1. In this case the four petitioners have been convicted under Section 19(f) of Act 11 of 1878 and sentenced to undergo rigorous imprisonment for six months each.
2. The prosecution case is that, acting on certain information, some police officers under a Sub-Inspector and an Assistant Sub-Inspector raided a house in village Sailakandi, P.S. Muradnagar and recovered, among other things, 15 cartridges from under a chowki on which the petitioners were sitting conversing together with two people who lived in the house and were also convicted in the case but whose case is not before us on revision. They were Chand Miah and Keramat Ali, the two sons of the owner of the house. Two of the petitioners are Hindus and two are Mahomedans. When the police officers knocked at the door Keramat Ali came out of the door and through the open door the Sub-Inspector saw those who were standing in the room throwing down something from their person. Subsequently, on a search of the house, these 15 cartridges were found in a parcel in a a box under the chowki.
3. The petitioners have been convicted on the finding that they were in possession of these cartridges. The petitioners from the very first explained that they were residents of Comilla which is about 20 miles from the village in which the house of the other persons is situated and they explained that they had come there in order to attend a musical party in the village.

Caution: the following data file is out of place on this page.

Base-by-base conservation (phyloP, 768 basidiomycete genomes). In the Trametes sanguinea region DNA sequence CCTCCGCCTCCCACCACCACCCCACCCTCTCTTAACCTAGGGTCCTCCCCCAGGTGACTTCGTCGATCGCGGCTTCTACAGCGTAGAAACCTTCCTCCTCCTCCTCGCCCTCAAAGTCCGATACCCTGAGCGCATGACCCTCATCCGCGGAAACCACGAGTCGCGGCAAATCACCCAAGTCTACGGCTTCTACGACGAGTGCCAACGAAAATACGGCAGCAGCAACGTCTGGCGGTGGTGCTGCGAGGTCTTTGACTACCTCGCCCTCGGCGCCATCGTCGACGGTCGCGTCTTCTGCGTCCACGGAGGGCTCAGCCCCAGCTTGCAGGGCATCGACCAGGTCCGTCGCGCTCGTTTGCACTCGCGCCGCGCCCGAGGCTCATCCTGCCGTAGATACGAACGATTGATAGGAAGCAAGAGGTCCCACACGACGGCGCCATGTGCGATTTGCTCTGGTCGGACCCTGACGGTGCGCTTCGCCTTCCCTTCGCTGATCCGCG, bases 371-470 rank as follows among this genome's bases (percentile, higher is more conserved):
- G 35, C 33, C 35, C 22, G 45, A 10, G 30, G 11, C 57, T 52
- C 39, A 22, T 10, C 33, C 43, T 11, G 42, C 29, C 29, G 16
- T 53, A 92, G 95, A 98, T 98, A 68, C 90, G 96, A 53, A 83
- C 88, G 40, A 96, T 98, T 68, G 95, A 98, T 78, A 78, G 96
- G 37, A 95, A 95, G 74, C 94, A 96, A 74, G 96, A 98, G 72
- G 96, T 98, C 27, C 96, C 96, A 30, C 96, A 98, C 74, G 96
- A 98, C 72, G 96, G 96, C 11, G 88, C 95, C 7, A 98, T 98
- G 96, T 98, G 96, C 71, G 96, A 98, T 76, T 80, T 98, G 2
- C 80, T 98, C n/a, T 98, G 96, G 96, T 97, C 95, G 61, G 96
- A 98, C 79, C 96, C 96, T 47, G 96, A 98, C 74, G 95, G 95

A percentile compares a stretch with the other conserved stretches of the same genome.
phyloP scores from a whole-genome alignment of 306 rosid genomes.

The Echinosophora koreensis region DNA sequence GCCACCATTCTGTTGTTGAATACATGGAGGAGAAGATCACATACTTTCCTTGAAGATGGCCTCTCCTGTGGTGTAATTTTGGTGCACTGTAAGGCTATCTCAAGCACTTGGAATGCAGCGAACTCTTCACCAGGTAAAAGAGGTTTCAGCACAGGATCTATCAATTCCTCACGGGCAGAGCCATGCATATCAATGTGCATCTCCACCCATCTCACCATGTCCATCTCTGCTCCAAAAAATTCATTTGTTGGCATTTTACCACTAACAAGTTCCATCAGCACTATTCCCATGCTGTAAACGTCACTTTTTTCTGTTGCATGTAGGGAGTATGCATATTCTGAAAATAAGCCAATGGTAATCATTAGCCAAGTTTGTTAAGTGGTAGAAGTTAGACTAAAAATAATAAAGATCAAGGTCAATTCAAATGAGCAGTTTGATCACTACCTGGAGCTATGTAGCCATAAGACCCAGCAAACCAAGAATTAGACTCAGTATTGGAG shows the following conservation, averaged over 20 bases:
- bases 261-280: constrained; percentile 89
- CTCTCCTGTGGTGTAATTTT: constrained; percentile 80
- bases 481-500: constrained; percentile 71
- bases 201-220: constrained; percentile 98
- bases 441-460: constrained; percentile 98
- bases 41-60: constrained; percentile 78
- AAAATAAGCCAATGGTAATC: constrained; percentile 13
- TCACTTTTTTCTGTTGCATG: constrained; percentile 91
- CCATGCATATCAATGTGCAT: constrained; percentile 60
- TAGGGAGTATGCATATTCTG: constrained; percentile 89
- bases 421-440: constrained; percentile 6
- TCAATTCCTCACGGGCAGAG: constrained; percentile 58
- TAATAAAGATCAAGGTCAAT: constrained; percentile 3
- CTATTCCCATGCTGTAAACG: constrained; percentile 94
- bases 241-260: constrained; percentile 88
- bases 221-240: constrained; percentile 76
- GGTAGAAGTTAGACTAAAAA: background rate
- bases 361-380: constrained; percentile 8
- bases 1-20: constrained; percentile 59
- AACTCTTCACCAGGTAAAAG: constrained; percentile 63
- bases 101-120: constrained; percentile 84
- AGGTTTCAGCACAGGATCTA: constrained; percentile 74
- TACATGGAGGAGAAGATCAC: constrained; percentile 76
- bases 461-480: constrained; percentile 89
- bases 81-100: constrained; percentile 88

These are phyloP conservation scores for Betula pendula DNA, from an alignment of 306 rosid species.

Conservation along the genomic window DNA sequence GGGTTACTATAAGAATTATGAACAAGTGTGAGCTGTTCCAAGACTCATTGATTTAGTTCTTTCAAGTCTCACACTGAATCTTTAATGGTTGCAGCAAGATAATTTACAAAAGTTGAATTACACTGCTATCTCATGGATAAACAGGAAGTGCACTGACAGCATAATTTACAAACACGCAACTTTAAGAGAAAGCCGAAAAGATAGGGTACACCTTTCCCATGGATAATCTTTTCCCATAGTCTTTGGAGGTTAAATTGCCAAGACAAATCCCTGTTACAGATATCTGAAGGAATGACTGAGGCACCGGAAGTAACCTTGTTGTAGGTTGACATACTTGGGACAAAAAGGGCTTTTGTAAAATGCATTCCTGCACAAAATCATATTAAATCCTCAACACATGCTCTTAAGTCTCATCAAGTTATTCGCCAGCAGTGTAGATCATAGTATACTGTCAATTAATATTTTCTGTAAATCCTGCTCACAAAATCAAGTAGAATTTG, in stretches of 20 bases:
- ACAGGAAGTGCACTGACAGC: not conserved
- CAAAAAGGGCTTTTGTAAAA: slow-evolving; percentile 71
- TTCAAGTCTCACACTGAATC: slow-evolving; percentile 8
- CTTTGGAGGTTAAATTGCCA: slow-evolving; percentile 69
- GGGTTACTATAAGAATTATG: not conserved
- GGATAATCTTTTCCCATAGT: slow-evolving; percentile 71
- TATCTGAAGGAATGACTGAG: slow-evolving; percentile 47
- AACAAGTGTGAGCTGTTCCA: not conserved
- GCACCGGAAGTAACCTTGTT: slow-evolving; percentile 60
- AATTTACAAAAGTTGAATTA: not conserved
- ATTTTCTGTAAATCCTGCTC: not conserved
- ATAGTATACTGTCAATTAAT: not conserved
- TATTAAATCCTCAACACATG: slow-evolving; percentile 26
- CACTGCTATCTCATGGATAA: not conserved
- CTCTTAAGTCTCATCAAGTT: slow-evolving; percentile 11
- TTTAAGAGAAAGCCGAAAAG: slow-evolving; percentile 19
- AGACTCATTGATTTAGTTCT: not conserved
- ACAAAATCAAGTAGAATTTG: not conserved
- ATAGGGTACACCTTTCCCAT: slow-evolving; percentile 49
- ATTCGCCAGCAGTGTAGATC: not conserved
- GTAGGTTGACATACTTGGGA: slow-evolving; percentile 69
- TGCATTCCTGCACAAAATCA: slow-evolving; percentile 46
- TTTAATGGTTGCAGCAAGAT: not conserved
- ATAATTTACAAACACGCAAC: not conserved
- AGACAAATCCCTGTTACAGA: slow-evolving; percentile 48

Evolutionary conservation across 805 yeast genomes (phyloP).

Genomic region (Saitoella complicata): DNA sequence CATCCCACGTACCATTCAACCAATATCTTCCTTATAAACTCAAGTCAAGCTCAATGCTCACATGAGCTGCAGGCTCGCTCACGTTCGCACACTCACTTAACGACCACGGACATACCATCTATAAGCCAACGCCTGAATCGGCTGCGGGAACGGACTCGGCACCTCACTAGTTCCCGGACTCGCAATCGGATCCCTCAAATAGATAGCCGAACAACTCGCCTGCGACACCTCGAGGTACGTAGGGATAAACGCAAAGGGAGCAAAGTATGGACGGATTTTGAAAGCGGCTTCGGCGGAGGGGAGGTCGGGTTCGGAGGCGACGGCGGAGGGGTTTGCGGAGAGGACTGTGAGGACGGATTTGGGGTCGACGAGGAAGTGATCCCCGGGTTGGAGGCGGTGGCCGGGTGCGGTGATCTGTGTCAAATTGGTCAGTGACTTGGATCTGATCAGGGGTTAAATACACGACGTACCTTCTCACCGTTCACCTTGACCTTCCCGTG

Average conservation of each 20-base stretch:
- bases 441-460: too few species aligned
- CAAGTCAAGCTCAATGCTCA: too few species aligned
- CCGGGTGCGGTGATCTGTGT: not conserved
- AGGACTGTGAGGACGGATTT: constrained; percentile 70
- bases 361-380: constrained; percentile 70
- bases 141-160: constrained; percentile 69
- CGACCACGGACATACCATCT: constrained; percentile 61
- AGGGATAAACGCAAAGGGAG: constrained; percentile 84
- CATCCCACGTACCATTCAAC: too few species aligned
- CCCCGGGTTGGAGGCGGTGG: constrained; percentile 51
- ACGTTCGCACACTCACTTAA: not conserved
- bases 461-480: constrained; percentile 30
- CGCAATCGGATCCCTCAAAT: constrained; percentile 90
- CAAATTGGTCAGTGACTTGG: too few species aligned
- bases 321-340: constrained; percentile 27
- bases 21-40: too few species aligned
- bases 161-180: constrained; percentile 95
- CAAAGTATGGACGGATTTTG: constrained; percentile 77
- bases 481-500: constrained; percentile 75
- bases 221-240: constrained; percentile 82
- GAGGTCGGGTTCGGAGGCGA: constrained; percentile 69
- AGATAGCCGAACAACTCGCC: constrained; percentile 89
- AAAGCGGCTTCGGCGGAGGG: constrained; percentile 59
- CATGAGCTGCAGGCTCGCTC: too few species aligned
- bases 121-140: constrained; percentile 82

4. The only reason to suspect the petitioners if the knowledge of these cartridges is the fact that they threw down something from their person just before the search took place, but the case against them rests merely on suspicion. There is no proof that they were in possession of these cartridges or that they knew about the existence of these cartridges. These cartridges may not have been placed there by them. There is no evidence that they even knew of their existence and there was nothing incriminating in the articles which were found on the floor.
5. In these circumstances, we do not think that the evidence is sufficient to bring home their guilt against the petitioners and, therefore, the conviction and the sentences passed on them must be set aside and they will be acquitted. The petitioners, if they are on bail, will be discharged from their bail-bonds.